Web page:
When considering any object, one can say its translational movement is relative, depending on the point of view or reference frame adopted. If it moves at 1/4c relative to some observer, one might say it is the observer that moves at 1/4c and the object is stationary relative to it. It has no internal acceleration.

Experimentation at small scale will tell that a spinning object displays increasing internal acceleration the further away from its center of mass it is measured. -centrifugal force-

This forbids rotational motion to be understood as something relative, in the same way as uniform rectilinear motion is, so that when an object spins around its center of mass, noone could say "No, this object is rotationally stable, it's the entire universe that spins around it."

Fundamentally, why and how is rotational motion absolute in this way, and how could we know if the universe is or is not spinning at larger scale, at some spinning rate we cannot measure since we're trapped in this spinning reference frame, unable to detect it experimentally since it's too huge?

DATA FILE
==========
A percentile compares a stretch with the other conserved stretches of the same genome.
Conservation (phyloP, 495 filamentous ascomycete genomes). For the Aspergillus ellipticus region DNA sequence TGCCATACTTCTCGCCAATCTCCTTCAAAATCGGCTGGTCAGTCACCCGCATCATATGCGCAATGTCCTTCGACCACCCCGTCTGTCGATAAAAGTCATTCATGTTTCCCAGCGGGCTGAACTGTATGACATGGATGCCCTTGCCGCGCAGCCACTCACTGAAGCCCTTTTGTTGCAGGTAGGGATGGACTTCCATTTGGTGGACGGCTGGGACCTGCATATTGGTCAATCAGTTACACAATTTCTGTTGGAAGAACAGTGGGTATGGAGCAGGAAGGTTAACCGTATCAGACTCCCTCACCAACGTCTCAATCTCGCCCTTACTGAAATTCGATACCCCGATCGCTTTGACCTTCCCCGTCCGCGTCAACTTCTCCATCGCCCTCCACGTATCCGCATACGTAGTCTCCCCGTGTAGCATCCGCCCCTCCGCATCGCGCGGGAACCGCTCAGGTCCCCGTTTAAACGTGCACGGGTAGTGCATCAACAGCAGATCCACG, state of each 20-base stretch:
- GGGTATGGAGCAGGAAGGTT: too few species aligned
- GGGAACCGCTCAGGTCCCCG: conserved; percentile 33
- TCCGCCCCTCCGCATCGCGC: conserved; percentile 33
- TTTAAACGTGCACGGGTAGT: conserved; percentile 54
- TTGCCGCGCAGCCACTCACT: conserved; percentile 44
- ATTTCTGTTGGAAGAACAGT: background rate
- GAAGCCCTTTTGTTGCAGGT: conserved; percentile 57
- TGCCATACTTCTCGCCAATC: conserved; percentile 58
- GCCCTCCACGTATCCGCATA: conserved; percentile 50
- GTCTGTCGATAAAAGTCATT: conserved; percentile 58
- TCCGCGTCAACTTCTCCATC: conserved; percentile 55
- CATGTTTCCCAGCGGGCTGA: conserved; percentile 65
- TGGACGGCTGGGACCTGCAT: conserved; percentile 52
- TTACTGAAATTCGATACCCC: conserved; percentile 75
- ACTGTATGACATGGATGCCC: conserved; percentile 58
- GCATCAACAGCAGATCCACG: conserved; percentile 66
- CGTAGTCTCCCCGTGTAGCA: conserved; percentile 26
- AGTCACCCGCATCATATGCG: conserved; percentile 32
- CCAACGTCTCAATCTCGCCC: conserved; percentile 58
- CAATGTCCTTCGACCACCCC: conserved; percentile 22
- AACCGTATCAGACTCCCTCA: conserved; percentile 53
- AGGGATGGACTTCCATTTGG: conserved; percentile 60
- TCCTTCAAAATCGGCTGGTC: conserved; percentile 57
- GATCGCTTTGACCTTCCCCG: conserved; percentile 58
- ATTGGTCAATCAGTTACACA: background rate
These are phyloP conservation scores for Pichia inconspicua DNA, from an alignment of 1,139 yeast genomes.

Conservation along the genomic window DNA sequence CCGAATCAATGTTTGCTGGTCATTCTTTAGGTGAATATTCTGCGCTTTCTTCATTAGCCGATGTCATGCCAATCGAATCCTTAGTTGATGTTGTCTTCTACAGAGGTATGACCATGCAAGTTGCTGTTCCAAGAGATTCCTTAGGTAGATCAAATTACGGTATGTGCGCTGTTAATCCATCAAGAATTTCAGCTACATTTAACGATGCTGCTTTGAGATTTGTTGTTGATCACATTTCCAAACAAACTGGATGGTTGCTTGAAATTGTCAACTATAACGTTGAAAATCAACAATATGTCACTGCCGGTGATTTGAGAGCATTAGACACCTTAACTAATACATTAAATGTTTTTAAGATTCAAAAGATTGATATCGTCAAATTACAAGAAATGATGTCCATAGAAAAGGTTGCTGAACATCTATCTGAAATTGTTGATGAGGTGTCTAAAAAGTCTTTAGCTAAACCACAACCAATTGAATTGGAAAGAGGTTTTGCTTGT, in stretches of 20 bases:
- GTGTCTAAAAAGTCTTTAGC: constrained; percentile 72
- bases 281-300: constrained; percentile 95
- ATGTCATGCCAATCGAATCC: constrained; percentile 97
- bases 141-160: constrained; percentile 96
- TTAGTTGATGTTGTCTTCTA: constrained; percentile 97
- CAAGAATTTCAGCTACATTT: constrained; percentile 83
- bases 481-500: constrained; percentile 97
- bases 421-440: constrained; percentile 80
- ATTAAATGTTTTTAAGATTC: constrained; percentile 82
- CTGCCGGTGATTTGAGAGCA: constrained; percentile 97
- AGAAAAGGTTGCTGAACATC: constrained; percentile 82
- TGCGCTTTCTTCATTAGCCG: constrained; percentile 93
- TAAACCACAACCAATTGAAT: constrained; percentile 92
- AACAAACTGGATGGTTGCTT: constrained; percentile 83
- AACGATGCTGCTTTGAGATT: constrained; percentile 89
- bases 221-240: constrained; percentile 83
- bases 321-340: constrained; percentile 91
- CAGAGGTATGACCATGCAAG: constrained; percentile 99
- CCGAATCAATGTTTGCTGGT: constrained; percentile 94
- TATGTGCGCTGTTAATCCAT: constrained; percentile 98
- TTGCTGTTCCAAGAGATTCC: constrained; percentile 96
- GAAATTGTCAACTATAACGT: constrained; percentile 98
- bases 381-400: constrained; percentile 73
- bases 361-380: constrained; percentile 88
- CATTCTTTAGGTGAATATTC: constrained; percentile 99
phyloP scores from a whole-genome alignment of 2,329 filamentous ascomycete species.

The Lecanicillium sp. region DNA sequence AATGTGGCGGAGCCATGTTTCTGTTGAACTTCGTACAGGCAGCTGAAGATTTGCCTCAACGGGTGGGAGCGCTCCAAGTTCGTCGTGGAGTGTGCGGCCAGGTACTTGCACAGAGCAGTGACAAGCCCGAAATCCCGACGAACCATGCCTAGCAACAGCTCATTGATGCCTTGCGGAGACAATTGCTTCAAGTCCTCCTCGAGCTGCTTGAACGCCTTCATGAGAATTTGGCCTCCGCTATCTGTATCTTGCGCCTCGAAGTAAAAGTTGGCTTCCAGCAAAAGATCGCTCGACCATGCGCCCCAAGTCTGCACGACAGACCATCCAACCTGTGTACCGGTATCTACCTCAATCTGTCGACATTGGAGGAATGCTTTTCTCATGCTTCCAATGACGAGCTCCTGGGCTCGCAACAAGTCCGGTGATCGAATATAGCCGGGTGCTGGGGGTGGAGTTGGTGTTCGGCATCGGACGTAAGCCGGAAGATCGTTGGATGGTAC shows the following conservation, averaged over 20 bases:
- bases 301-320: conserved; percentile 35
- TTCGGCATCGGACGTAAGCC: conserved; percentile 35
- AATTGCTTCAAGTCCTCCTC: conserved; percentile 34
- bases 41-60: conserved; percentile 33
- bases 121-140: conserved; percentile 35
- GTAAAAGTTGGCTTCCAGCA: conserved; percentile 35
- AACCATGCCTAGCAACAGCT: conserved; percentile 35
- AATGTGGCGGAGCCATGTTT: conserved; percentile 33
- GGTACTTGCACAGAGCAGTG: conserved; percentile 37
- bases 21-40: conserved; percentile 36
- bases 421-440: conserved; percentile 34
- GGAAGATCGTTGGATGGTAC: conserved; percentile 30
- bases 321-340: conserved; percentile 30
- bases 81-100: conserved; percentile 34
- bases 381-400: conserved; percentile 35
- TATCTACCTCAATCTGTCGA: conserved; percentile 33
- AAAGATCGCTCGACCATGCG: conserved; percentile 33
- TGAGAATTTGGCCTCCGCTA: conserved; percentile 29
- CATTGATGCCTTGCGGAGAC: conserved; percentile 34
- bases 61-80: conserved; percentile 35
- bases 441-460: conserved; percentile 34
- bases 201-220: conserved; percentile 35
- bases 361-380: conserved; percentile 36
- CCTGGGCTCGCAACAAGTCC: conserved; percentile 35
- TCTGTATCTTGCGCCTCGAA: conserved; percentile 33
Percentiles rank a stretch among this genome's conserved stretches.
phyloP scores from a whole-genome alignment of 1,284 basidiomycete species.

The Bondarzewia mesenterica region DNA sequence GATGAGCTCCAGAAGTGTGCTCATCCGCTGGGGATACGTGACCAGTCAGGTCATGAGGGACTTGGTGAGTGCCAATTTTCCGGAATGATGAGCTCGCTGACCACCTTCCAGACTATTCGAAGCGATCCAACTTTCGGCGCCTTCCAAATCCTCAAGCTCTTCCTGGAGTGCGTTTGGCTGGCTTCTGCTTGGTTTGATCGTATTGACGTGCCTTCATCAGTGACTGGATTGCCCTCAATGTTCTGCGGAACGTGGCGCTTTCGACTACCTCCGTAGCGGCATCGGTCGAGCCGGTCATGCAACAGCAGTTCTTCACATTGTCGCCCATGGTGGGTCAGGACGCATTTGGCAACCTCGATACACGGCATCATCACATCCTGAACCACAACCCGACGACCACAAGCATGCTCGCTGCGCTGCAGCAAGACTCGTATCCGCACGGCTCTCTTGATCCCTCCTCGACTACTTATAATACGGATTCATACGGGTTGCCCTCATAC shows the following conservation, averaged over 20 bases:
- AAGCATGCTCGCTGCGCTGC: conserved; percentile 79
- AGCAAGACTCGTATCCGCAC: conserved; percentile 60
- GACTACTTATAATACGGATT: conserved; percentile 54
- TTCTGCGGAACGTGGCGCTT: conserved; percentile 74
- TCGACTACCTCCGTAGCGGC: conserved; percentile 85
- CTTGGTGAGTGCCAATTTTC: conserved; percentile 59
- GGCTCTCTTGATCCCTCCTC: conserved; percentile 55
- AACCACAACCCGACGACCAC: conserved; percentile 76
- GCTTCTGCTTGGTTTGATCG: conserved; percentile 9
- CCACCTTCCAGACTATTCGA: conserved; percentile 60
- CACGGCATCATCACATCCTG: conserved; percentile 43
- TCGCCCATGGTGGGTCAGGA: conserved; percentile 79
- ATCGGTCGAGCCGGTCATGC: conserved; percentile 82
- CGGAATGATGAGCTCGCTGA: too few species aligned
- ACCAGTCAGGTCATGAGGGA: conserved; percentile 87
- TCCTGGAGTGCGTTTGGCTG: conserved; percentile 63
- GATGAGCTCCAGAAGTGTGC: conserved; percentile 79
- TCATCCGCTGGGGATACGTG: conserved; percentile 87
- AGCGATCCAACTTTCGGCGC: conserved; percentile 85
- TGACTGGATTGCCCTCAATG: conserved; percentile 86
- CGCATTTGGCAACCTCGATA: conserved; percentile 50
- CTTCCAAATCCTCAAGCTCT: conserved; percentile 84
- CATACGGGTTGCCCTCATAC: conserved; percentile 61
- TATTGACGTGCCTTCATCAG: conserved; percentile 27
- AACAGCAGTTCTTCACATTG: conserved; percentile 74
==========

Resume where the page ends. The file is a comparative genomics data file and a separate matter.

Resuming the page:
• $\begingroup$ A related question on our sister site: physics.stackexchange.com/questions/1048/… $\endgroup$
    – PM 2Ring
    Apr 3, 2020 at 14:20
  • 2
    $\begingroup$ The proposed duplicate does not address the question about why rotation is absolute, so I'm voting to leave this open for now. $\endgroup$
    – user24157
    Apr 3, 2020 at 16:51
  • $\begingroup$ Fair enough, @antispinwards. Here's a Physics.SE question that focuses on that, with links to other related questions: physics.stackexchange.com/q/455418/123208 $\endgroup$
    – PM 2Ring
    Apr 6, 2020 at 12:40
  • $\begingroup$ Thanks @PM2Ring for the links, the last one being the closest to what I was wondering about. $\endgroup$
    – jkztd
    Apr 9, 2020 at 5:40


Browse other questions tagged .